Home > Taxes > Tax Tip: Mortgage Interest Deduction

Tax Tip: Mortgage Interest Deduction

If you have a mortgage on your personal residence, you’re probably well aware of the mortgage interest deduction, but like many tax provisions, a simple rule can be complex.  There are many factors involving the deductibility of mortgage interest. 

Generally, you are able to deduct the interest associated with $1 million of acquisition indebtedness and $100,000 of home equity debt.  The interest can relate to your principal residence (as defined) and one other residence you select. 

Some of the requirements for deducting the interest associated with acquisition indebtedness are as follows.

  • Acquisition debt is associated with acquiring, constructing or substantially improving a qualified residence.
  • The debt must be secured by the residence.  Not a problem if you borrowed money from a financial institution, since they will definitely secure their mortgage.  However, if you borrowed money from a family member, your loan document may not state that the loan is secured by the property.
  • You must own the property on the debt you are paying and must personally make the payments. For example, if parents pay the mortgage for their children, the interest isn’t deductible by either of them.

The following are some of the rules related to deducting interest on a home equity loan.

  • The home equity loan can’t exceed the equity in your house.  You generally can’t borrow more than the value of your home, but this could be problematic given the recent decline in real estate prices.
  • The proceeds from a home equity can be used for any purpose, except to purchase tax-exempt securities. 
  • Interest associated with proceeds used for purposes other than for a residence may be subject to the alternative minimum tax.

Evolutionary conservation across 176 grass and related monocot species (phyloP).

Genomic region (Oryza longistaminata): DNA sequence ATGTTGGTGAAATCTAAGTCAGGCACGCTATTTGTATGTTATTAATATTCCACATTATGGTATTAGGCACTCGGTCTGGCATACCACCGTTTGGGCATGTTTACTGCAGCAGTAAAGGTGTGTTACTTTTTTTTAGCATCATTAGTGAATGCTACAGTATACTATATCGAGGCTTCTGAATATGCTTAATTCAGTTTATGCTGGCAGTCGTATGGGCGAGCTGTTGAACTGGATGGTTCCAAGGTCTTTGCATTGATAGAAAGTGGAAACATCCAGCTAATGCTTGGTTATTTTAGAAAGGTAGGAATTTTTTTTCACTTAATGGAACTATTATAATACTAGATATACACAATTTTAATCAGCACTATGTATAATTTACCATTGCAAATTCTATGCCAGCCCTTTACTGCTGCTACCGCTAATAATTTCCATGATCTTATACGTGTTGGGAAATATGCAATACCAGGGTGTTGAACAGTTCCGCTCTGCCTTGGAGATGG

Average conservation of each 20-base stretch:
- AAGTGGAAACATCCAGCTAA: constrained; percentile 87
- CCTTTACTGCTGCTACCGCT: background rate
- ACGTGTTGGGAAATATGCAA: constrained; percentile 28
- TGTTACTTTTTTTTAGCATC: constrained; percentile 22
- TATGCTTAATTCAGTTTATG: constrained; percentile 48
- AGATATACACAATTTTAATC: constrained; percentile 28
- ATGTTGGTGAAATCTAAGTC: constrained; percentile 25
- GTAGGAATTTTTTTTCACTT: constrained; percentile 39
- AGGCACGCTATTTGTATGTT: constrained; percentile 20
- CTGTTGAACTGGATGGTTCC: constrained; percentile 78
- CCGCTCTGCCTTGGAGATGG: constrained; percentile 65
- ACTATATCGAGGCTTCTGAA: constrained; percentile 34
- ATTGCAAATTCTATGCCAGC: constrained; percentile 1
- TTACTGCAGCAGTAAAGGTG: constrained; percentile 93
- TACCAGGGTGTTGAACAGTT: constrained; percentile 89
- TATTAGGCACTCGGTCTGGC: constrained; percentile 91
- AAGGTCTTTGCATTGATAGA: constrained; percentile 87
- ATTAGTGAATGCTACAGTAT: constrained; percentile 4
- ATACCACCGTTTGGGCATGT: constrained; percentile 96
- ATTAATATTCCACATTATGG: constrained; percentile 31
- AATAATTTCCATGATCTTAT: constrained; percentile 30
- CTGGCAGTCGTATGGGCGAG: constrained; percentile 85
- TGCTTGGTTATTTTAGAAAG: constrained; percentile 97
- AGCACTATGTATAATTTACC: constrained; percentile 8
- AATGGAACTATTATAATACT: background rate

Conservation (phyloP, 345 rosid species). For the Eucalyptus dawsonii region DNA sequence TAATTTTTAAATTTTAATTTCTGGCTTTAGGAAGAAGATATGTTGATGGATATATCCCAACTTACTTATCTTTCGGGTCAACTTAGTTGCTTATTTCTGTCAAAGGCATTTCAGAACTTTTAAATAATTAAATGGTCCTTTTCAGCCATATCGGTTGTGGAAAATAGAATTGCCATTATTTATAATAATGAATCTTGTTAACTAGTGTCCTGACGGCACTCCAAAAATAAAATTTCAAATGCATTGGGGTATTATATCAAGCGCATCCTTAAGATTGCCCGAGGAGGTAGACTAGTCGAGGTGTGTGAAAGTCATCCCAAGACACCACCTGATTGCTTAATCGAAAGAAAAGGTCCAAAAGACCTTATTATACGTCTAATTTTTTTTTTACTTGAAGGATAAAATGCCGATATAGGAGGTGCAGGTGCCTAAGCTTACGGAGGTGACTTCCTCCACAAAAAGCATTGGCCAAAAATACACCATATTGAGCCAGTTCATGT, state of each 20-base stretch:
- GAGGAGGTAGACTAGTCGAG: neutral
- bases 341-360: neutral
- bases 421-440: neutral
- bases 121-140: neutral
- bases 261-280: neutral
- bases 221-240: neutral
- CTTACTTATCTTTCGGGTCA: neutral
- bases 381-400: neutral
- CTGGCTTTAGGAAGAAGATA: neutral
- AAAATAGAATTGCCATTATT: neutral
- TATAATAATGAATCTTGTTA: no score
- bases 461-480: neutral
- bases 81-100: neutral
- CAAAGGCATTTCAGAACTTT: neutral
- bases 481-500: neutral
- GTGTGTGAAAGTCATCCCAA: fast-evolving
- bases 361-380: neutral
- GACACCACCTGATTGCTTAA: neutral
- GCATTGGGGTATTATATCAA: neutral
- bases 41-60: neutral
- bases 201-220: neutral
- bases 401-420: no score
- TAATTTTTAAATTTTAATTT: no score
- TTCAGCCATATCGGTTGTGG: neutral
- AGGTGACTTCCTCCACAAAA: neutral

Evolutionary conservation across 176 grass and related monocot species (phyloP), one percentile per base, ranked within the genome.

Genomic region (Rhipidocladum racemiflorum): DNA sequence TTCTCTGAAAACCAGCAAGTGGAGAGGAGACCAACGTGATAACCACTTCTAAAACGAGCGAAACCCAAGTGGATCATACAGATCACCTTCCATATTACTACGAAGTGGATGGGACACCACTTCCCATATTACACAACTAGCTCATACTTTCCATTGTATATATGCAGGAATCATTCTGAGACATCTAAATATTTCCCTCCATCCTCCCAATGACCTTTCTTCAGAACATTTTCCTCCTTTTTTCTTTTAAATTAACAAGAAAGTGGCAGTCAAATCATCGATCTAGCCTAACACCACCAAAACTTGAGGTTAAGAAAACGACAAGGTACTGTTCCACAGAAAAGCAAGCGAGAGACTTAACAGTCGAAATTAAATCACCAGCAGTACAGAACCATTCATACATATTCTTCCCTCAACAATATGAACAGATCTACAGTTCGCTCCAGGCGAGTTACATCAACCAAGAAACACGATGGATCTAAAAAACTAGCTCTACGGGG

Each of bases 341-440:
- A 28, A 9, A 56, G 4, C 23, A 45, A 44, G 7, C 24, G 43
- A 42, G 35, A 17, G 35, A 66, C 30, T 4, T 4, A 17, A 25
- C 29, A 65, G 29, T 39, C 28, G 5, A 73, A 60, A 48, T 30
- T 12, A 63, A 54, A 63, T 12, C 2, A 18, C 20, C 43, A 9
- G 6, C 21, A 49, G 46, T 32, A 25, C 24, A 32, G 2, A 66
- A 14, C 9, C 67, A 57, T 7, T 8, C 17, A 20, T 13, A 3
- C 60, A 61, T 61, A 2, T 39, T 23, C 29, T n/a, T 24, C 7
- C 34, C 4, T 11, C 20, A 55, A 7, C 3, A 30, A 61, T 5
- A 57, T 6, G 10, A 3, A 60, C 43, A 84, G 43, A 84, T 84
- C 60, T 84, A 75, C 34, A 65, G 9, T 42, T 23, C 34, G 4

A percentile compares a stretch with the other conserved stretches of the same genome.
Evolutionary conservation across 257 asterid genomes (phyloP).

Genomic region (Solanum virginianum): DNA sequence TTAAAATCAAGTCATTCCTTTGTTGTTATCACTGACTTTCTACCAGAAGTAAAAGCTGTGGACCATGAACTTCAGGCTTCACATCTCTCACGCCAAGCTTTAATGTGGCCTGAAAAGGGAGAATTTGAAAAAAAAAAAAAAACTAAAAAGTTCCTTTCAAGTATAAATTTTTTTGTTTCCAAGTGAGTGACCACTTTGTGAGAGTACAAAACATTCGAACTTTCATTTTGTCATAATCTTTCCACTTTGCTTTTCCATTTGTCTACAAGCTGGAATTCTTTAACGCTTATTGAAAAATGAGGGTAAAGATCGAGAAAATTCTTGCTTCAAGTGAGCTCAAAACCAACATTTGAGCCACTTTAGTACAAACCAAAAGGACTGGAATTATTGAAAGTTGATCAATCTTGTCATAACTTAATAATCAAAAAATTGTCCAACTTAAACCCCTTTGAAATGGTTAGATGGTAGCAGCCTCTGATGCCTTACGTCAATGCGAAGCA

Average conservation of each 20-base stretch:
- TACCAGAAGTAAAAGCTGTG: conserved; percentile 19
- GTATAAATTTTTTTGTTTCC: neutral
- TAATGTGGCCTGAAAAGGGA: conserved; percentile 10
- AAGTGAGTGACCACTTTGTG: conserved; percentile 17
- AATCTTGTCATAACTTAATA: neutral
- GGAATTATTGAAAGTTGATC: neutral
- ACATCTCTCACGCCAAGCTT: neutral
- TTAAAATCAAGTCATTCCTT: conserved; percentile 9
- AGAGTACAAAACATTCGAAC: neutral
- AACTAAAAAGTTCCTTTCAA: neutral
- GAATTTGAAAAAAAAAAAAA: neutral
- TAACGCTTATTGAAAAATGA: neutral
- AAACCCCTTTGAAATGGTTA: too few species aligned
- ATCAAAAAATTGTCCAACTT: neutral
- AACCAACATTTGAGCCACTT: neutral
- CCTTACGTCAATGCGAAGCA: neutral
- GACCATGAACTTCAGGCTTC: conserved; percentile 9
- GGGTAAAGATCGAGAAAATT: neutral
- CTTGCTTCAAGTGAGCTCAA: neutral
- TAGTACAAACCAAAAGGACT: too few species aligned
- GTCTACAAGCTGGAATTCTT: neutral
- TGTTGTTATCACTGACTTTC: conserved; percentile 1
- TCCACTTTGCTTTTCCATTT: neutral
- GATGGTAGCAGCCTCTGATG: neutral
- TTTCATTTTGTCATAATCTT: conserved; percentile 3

Mortgage points are generally deductible when paid for an initial loan to purchase a property.  Points paid upon the refinance of a mortgage must be amortized over the life of the new loan.

The IRS is very strict in apply the $1 million acquisition and $100,000 home equity debt limits.  However, the Service issued a ruling in 2009 in which they stated that acquisition indebtedness in excess of $1 million to acquire, construct or substantially improve a residence could be considered home equity interest.  Thus, taxpayers could deduct interest on $1.1 million of acquisition indebtedness without having to take out a separate home equity loan.

As you can see, a simple deduction has rather complex requirements.  If you have an unusual situation or are unclear about the tax rules, you should consult a tax professional.  A mortgage interest deduction can drastically reduce your tax bill, but it can also be quite costly if your deduction is disallowed.

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